Total Pageviews

Sunday, 10 July 2011

Occasionalist holism

My crave for a holism without wholism (or connectedness without monism) can be seen as an attempt to elaborate and argue for a fragment of the misknown Heraklitus where he writes something like this:
While there is no whole, everything is connected to everything
In the original in Portuguese:
Tudo se conecta a tudo mas não há tudo
I myself buried a stone with this fragment (and another saying: in order to understand the logos people ought to be like rolling stones) in the castle of Sappho in Eressos, Lesbos as both Heraklitus and Sappho were both devotees of Artemis:
One way of making sense of the fragment is to cut the line Shaffer for instance finds between internal connectedness of all things and priority monism. But I'm growing convinced that there is an Occasionalist way to avoid monism by avoiding internal relations altogether. It is a Humean way, but not an atomist way, not one that makes the world look like a mosaic. Occasionalism holds that no (external) relaton can involve only two relata. There should always be (external) mediators. The path towards pervasive connectedness is ready: there are no atomic relations between any two relata. It is like a mosaic in the sense that there are no pre-existing, internal ties between things. However, two pieces relate only by invoking others to mediate, to be inbetween. Not all moves are allowed. There is no essence, there is no necessary connection between any two items, but not all contingent, external relations are possible – the other items of the world have to collaborate. As Latour would say, a relation always needs to pay the cost of transport between two relata, and that involves bringing together other relata.
The occasionalist move breaks the Schaffer chain between holism and wholism straight away. There is no internal tendencies, there is no contraints on modal freedom but as a matter of fact, things are connected to each other. It is of the nature of relations to depend on mediators. Their nature, yes and in this case they do have an essence, to be expressed by Latour's principle of irreduction: there is a cost to reduce and a cost not to reduce anything to anything else. Occasionalism is itself full of problems in other areas. The principle of irreduction, for example, is a a claim about the absence of unmediated contact between any two things: contact would require always an infinite chain of mediators. It opens the door to infinitism in metaphysics, and this can be another hard to swallow consequence of having holism without wholism. Further, it has problems with individuation of particulars – which is what maybe inspired Graham Harman to try and wed Latour's occasionalism to a primitivism about objects. In any case, occasionalism does the job of avoiding priority monism without biting into unreconstructed atomism.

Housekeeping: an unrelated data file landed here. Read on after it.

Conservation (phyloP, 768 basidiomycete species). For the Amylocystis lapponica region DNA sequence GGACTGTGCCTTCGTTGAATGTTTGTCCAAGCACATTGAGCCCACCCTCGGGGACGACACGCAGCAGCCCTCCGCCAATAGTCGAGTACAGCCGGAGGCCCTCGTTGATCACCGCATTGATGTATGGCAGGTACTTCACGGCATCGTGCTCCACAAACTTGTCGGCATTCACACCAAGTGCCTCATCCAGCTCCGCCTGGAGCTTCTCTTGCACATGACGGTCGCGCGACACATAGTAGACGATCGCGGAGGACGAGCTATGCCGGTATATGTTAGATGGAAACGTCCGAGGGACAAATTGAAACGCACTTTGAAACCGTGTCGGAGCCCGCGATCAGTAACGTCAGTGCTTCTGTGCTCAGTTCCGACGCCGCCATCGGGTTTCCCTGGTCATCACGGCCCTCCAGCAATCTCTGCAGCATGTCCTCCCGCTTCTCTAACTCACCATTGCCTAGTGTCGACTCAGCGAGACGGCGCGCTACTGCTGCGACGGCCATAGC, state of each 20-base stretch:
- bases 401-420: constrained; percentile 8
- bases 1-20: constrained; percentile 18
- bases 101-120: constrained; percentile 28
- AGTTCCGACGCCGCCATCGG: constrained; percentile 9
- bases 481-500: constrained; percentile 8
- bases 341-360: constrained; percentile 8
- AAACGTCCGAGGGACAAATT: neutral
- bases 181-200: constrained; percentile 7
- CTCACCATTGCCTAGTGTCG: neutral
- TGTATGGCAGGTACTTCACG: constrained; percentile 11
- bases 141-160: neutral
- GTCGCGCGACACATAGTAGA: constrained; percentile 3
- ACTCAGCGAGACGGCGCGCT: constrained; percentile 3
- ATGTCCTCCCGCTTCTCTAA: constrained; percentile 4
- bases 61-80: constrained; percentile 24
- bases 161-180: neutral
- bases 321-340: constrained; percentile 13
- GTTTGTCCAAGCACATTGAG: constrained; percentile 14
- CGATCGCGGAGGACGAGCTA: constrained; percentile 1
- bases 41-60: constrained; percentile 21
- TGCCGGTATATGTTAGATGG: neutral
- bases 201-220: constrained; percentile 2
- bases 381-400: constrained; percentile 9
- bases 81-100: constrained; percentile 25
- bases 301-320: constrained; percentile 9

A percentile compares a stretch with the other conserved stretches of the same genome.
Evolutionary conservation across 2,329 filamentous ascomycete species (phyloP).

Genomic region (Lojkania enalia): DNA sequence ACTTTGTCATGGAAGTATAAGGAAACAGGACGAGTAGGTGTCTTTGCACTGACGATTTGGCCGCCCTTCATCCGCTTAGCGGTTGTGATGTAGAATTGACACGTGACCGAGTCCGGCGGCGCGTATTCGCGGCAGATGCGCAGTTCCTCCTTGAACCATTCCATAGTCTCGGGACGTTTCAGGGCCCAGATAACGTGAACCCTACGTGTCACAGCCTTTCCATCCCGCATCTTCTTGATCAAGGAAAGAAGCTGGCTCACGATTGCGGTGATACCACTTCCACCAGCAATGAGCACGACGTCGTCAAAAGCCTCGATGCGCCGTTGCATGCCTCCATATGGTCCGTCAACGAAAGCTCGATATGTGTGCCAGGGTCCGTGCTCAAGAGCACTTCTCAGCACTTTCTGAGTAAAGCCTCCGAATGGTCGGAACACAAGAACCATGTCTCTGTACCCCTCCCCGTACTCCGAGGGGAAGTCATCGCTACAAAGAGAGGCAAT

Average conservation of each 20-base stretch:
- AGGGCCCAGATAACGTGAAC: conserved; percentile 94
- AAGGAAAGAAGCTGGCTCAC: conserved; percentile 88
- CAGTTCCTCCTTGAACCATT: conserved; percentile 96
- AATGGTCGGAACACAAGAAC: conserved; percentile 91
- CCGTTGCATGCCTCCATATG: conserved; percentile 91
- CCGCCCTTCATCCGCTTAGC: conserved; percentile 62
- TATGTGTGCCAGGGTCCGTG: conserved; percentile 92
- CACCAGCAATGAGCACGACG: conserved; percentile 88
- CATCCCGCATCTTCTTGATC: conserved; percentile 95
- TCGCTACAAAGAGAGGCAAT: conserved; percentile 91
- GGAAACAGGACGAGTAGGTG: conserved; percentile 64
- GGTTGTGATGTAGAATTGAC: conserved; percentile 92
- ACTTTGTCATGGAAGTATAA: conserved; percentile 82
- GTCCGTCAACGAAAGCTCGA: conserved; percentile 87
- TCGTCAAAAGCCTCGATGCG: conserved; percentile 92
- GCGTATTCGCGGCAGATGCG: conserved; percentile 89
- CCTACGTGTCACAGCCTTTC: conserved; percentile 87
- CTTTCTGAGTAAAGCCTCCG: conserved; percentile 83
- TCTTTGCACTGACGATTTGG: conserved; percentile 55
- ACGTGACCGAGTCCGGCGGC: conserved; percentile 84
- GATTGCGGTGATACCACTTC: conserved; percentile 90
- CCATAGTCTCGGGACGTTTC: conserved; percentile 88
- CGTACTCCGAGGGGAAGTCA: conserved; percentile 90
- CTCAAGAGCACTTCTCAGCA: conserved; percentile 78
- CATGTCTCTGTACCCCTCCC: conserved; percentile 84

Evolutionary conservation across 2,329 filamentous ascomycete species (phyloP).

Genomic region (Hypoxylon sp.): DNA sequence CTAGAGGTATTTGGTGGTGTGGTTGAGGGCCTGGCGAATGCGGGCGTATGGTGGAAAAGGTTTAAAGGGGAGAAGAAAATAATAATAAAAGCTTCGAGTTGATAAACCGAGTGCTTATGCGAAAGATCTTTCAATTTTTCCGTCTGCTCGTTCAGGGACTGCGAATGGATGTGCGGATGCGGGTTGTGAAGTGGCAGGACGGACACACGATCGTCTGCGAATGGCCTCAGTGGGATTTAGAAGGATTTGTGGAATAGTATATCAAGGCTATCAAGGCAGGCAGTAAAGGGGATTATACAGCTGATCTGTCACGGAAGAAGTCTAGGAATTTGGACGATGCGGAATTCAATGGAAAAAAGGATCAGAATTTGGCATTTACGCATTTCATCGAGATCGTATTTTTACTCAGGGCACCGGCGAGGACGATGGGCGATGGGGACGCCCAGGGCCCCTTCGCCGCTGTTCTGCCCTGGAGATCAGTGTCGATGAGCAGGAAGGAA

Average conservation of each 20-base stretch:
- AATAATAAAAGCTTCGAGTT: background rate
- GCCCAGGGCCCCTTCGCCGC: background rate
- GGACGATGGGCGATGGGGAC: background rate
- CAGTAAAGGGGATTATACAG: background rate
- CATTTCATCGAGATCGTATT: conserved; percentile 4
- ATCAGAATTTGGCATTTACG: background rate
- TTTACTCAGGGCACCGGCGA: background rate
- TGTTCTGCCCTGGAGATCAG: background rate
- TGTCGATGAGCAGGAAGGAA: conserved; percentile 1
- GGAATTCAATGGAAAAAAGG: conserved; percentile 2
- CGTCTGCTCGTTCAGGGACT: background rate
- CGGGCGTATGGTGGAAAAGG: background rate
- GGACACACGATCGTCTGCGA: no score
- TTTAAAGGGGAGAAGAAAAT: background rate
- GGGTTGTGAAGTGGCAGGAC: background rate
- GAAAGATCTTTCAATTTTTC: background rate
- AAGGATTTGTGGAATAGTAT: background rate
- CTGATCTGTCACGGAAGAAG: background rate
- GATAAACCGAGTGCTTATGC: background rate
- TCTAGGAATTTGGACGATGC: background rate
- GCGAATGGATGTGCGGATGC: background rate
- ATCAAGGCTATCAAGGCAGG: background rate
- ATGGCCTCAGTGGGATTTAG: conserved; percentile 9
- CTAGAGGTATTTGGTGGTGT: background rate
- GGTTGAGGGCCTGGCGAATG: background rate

In fact, I was thinking about the four possible images and wondering whether they can be put in a square akin to the square of oppositions:
1.The world is a jigsaw
2.The world is mosaic (contrary to 1)
3.The world has some jigsaw features as pieces connect together with the aid of others (contradiction to 2)
4.The world has some mosaic features as some pieces are connected together by sheer contingency (contradiction to 1)
Maybe while occasionalist holism holds 3, our modal holism based on physical intentionality spouses 4. (It says that the internal relatedness is between things and types and the instantiation of the latter is contingent and therefore there are mosaic features in the world.) But I'm not as yet sure yet how these four claims relate to each other in general.

No comments:

Post a Comment